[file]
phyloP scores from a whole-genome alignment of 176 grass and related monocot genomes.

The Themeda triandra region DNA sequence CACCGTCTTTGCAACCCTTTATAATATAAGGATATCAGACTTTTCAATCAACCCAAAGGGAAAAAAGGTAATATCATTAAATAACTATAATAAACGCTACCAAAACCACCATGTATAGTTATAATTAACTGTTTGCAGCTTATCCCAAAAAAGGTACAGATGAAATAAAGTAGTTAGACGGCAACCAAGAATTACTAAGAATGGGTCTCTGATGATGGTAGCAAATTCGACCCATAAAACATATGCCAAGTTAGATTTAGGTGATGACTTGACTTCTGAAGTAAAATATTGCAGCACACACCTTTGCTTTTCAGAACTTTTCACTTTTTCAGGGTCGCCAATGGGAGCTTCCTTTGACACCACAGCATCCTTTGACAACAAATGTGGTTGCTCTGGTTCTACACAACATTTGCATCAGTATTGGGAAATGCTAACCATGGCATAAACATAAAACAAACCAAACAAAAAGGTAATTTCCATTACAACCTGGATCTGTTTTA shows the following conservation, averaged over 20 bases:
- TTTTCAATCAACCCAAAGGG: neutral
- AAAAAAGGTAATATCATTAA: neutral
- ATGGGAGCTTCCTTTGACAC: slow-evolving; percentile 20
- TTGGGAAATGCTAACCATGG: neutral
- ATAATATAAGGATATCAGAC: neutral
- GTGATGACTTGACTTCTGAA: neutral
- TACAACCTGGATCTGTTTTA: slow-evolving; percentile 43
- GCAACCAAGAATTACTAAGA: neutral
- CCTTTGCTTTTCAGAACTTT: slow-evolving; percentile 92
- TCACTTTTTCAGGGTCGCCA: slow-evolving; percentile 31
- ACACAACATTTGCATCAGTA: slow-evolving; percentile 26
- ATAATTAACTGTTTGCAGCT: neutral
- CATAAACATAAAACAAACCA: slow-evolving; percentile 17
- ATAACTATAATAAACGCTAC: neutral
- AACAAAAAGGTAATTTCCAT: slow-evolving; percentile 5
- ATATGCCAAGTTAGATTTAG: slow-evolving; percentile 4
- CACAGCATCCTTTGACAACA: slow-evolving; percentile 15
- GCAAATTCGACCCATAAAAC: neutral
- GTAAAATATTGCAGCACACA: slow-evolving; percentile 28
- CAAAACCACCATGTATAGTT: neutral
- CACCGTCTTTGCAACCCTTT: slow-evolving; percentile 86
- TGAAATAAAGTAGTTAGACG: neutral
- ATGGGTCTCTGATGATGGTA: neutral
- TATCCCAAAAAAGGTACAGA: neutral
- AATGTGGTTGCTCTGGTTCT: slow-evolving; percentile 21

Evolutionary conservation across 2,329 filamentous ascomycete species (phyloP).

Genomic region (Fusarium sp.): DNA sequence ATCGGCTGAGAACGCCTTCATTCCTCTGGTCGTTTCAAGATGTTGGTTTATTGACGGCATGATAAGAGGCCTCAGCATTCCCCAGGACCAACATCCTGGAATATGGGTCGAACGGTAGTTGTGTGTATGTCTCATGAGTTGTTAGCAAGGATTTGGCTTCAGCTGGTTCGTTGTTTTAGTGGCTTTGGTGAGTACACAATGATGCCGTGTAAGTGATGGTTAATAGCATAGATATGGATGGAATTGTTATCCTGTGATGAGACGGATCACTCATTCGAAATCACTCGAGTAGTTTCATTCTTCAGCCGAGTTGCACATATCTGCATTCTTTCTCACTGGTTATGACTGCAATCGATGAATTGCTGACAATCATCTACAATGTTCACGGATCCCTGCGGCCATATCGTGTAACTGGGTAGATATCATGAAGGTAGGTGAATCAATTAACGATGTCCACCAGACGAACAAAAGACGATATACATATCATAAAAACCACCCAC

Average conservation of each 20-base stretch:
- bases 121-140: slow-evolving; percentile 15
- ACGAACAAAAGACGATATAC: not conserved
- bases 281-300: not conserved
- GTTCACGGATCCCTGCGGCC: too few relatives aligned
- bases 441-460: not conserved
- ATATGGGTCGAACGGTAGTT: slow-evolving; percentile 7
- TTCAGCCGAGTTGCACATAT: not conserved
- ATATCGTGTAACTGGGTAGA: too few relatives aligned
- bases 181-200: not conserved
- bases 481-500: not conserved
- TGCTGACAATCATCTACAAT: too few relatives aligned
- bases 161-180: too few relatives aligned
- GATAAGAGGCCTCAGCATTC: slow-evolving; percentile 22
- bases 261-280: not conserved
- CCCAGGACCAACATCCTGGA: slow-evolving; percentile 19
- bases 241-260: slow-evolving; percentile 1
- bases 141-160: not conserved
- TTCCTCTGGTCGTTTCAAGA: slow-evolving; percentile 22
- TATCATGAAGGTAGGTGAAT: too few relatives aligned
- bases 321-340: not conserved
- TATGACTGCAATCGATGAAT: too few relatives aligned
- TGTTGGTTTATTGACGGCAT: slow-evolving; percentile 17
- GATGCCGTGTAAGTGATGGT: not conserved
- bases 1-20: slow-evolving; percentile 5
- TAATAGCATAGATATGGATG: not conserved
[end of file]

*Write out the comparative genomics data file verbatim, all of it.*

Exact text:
phyloP scores from a whole-genome alignment of 176 grass and related monocot genomes.

The Themeda triandra region DNA sequence CACCGTCTTTGCAACCCTTTATAATATAAGGATATCAGACTTTTCAATCAACCCAAAGGGAAAAAAGGTAATATCATTAAATAACTATAATAAACGCTACCAAAACCACCATGTATAGTTATAATTAACTGTTTGCAGCTTATCCCAAAAAAGGTACAGATGAAATAAAGTAGTTAGACGGCAACCAAGAATTACTAAGAATGGGTCTCTGATGATGGTAGCAAATTCGACCCATAAAACATATGCCAAGTTAGATTTAGGTGATGACTTGACTTCTGAAGTAAAATATTGCAGCACACACCTTTGCTTTTCAGAACTTTTCACTTTTTCAGGGTCGCCAATGGGAGCTTCCTTTGACACCACAGCATCCTTTGACAACAAATGTGGTTGCTCTGGTTCTACACAACATTTGCATCAGTATTGGGAAATGCTAACCATGGCATAAACATAAAACAAACCAAACAAAAAGGTAATTTCCATTACAACCTGGATCTGTTTTA shows the following conservation, averaged over 20 bases:
- TTTTCAATCAACCCAAAGGG: neutral
- AAAAAAGGTAATATCATTAA: neutral
- ATGGGAGCTTCCTTTGACAC: slow-evolving; percentile 20
- TTGGGAAATGCTAACCATGG: neutral
- ATAATATAAGGATATCAGAC: neutral
- GTGATGACTTGACTTCTGAA: neutral
- TACAACCTGGATCTGTTTTA: slow-evolving; percentile 43
- GCAACCAAGAATTACTAAGA: neutral
- CCTTTGCTTTTCAGAACTTT: slow-evolving; percentile 92
- TCACTTTTTCAGGGTCGCCA: slow-evolving; percentile 31
- ACACAACATTTGCATCAGTA: slow-evolving; percentile 26
- ATAATTAACTGTTTGCAGCT: neutral
- CATAAACATAAAACAAACCA: slow-evolving; percentile 17
- ATAACTATAATAAACGCTAC: neutral
- AACAAAAAGGTAATTTCCAT: slow-evolving; percentile 5
- ATATGCCAAGTTAGATTTAG: slow-evolving; percentile 4
- CACAGCATCCTTTGACAACA: slow-evolving; percentile 15
- GCAAATTCGACCCATAAAAC: neutral
- GTAAAATATTGCAGCACACA: slow-evolving; percentile 28
- CAAAACCACCATGTATAGTT: neutral
- CACCGTCTTTGCAACCCTTT: slow-evolving; percentile 86
- TGAAATAAAGTAGTTAGACG: neutral
- ATGGGTCTCTGATGATGGTA: neutral
- TATCCCAAAAAAGGTACAGA: neutral
- AATGTGGTTGCTCTGGTTCT: slow-evolving; percentile 21

Evolutionary conservation across 2,329 filamentous ascomycete species (phyloP).

Genomic region (Fusarium sp.): DNA sequence ATCGGCTGAGAACGCCTTCATTCCTCTGGTCGTTTCAAGATGTTGGTTTATTGACGGCATGATAAGAGGCCTCAGCATTCCCCAGGACCAACATCCTGGAATATGGGTCGAACGGTAGTTGTGTGTATGTCTCATGAGTTGTTAGCAAGGATTTGGCTTCAGCTGGTTCGTTGTTTTAGTGGCTTTGGTGAGTACACAATGATGCCGTGTAAGTGATGGTTAATAGCATAGATATGGATGGAATTGTTATCCTGTGATGAGACGGATCACTCATTCGAAATCACTCGAGTAGTTTCATTCTTCAGCCGAGTTGCACATATCTGCATTCTTTCTCACTGGTTATGACTGCAATCGATGAATTGCTGACAATCATCTACAATGTTCACGGATCCCTGCGGCCATATCGTGTAACTGGGTAGATATCATGAAGGTAGGTGAATCAATTAACGATGTCCACCAGACGAACAAAAGACGATATACATATCATAAAAACCACCCAC

Average conservation of each 20-base stretch:
- bases 121-140: slow-evolving; percentile 15
- ACGAACAAAAGACGATATAC: not conserved
- bases 281-300: not conserved
- GTTCACGGATCCCTGCGGCC: too few relatives aligned
- bases 441-460: not conserved
- ATATGGGTCGAACGGTAGTT: slow-evolving; percentile 7
- TTCAGCCGAGTTGCACATAT: not conserved
- ATATCGTGTAACTGGGTAGA: too few relatives aligned
- bases 181-200: not conserved
- bases 481-500: not conserved
- TGCTGACAATCATCTACAAT: too few relatives aligned
- bases 161-180: too few relatives aligned
- GATAAGAGGCCTCAGCATTC: slow-evolving; percentile 22
- bases 261-280: not conserved
- CCCAGGACCAACATCCTGGA: slow-evolving; percentile 19
- bases 241-260: slow-evolving; percentile 1
- bases 141-160: not conserved
- TTCCTCTGGTCGTTTCAAGA: slow-evolving; percentile 22
- TATCATGAAGGTAGGTGAAT: too few relatives aligned
- bases 321-340: not conserved
- TATGACTGCAATCGATGAAT: too few relatives aligned
- TGTTGGTTTATTGACGGCAT: slow-evolving; percentile 17
- GATGCCGTGTAAGTGATGGT: not conserved
- bases 1-20: slow-evolving; percentile 5
- TAATAGCATAGATATGGATG: not conserved